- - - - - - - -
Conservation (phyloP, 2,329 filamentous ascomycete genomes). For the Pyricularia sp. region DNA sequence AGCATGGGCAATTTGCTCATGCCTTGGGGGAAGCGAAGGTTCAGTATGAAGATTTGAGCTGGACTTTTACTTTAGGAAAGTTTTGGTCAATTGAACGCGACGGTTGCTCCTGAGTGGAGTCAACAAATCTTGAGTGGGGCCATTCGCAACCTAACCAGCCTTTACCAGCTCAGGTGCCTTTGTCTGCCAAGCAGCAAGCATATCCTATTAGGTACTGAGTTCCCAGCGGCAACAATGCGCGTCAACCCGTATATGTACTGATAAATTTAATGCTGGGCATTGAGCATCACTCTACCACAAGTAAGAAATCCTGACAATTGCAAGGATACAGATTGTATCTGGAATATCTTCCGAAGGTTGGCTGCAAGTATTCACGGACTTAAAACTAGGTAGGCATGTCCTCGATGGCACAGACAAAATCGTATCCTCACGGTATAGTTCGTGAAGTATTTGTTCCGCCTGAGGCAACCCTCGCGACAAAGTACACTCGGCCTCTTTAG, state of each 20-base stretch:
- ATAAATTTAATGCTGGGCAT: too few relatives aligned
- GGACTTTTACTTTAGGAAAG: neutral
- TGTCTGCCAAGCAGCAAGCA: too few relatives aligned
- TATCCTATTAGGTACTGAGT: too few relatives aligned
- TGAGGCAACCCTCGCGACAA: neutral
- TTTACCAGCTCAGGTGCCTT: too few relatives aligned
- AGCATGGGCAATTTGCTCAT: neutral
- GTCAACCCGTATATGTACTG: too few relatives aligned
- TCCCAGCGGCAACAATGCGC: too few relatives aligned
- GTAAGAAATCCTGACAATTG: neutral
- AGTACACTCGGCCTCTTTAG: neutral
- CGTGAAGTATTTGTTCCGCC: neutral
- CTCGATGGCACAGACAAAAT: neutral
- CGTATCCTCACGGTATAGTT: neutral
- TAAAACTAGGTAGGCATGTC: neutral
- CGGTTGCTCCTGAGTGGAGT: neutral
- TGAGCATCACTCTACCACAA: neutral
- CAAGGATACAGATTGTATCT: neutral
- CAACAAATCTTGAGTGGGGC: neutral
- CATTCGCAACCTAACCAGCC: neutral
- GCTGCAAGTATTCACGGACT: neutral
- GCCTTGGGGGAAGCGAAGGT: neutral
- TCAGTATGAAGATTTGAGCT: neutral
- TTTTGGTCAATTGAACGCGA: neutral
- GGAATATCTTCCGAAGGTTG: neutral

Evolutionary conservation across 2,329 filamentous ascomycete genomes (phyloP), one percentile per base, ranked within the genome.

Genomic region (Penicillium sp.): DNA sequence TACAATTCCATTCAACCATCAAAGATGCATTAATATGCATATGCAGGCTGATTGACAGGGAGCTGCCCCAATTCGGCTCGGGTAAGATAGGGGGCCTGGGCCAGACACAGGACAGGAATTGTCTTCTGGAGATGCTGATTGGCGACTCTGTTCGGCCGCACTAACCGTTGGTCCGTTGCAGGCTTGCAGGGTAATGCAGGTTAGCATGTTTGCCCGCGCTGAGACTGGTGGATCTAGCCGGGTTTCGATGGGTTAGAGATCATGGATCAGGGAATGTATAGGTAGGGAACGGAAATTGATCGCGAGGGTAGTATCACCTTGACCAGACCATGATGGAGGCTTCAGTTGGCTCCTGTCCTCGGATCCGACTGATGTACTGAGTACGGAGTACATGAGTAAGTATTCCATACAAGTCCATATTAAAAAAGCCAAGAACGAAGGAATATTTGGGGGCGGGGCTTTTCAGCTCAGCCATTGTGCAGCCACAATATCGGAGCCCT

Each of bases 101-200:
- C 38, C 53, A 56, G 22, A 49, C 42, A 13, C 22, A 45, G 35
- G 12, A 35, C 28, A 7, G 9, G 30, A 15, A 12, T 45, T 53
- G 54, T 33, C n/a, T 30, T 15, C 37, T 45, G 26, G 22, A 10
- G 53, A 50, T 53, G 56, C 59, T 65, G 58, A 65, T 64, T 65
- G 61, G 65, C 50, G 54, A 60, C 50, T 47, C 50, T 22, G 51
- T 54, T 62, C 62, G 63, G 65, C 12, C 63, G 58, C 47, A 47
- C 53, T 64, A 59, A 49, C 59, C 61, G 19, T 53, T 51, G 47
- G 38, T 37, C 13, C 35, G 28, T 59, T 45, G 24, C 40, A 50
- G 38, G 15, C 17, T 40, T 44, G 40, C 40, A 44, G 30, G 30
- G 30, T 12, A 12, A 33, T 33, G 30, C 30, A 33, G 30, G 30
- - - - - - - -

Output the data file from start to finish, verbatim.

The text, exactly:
Conservation (phyloP, 2,329 filamentous ascomycete genomes). For the Pyricularia sp. region DNA sequence AGCATGGGCAATTTGCTCATGCCTTGGGGGAAGCGAAGGTTCAGTATGAAGATTTGAGCTGGACTTTTACTTTAGGAAAGTTTTGGTCAATTGAACGCGACGGTTGCTCCTGAGTGGAGTCAACAAATCTTGAGTGGGGCCATTCGCAACCTAACCAGCCTTTACCAGCTCAGGTGCCTTTGTCTGCCAAGCAGCAAGCATATCCTATTAGGTACTGAGTTCCCAGCGGCAACAATGCGCGTCAACCCGTATATGTACTGATAAATTTAATGCTGGGCATTGAGCATCACTCTACCACAAGTAAGAAATCCTGACAATTGCAAGGATACAGATTGTATCTGGAATATCTTCCGAAGGTTGGCTGCAAGTATTCACGGACTTAAAACTAGGTAGGCATGTCCTCGATGGCACAGACAAAATCGTATCCTCACGGTATAGTTCGTGAAGTATTTGTTCCGCCTGAGGCAACCCTCGCGACAAAGTACACTCGGCCTCTTTAG, state of each 20-base stretch:
- ATAAATTTAATGCTGGGCAT: too few relatives aligned
- GGACTTTTACTTTAGGAAAG: neutral
- TGTCTGCCAAGCAGCAAGCA: too few relatives aligned
- TATCCTATTAGGTACTGAGT: too few relatives aligned
- TGAGGCAACCCTCGCGACAA: neutral
- TTTACCAGCTCAGGTGCCTT: too few relatives aligned
- AGCATGGGCAATTTGCTCAT: neutral
- GTCAACCCGTATATGTACTG: too few relatives aligned
- TCCCAGCGGCAACAATGCGC: too few relatives aligned
- GTAAGAAATCCTGACAATTG: neutral
- AGTACACTCGGCCTCTTTAG: neutral
- CGTGAAGTATTTGTTCCGCC: neutral
- CTCGATGGCACAGACAAAAT: neutral
- CGTATCCTCACGGTATAGTT: neutral
- TAAAACTAGGTAGGCATGTC: neutral
- CGGTTGCTCCTGAGTGGAGT: neutral
- TGAGCATCACTCTACCACAA: neutral
- CAAGGATACAGATTGTATCT: neutral
- CAACAAATCTTGAGTGGGGC: neutral
- CATTCGCAACCTAACCAGCC: neutral
- GCTGCAAGTATTCACGGACT: neutral
- GCCTTGGGGGAAGCGAAGGT: neutral
- TCAGTATGAAGATTTGAGCT: neutral
- TTTTGGTCAATTGAACGCGA: neutral
- GGAATATCTTCCGAAGGTTG: neutral

Evolutionary conservation across 2,329 filamentous ascomycete genomes (phyloP), one percentile per base, ranked within the genome.

Genomic region (Penicillium sp.): DNA sequence TACAATTCCATTCAACCATCAAAGATGCATTAATATGCATATGCAGGCTGATTGACAGGGAGCTGCCCCAATTCGGCTCGGGTAAGATAGGGGGCCTGGGCCAGACACAGGACAGGAATTGTCTTCTGGAGATGCTGATTGGCGACTCTGTTCGGCCGCACTAACCGTTGGTCCGTTGCAGGCTTGCAGGGTAATGCAGGTTAGCATGTTTGCCCGCGCTGAGACTGGTGGATCTAGCCGGGTTTCGATGGGTTAGAGATCATGGATCAGGGAATGTATAGGTAGGGAACGGAAATTGATCGCGAGGGTAGTATCACCTTGACCAGACCATGATGGAGGCTTCAGTTGGCTCCTGTCCTCGGATCCGACTGATGTACTGAGTACGGAGTACATGAGTAAGTATTCCATACAAGTCCATATTAAAAAAGCCAAGAACGAAGGAATATTTGGGGGCGGGGCTTTTCAGCTCAGCCATTGTGCAGCCACAATATCGGAGCCCT

Each of bases 101-200:
- C 38, C 53, A 56, G 22, A 49, C 42, A 13, C 22, A 45, G 35
- G 12, A 35, C 28, A 7, G 9, G 30, A 15, A 12, T 45, T 53
- G 54, T 33, C n/a, T 30, T 15, C 37, T 45, G 26, G 22, A 10
- G 53, A 50, T 53, G 56, C 59, T 65, G 58, A 65, T 64, T 65
- G 61, G 65, C 50, G 54, A 60, C 50, T 47, C 50, T 22, G 51
- T 54, T 62, C 62, G 63, G 65, C 12, C 63, G 58, C 47, A 47
- C 53, T 64, A 59, A 49, C 59, C 61, G 19, T 53, T 51, G 47
- G 38, T 37, C 13, C 35, G 28, T 59, T 45, G 24, C 40, A 50
- G 38, G 15, C 17, T 40, T 44, G 40, C 40, A 44, G 30, G 30
- G 30, T 12, A 12, A 33, T 33, G 30, C 30, A 33, G 30, G 30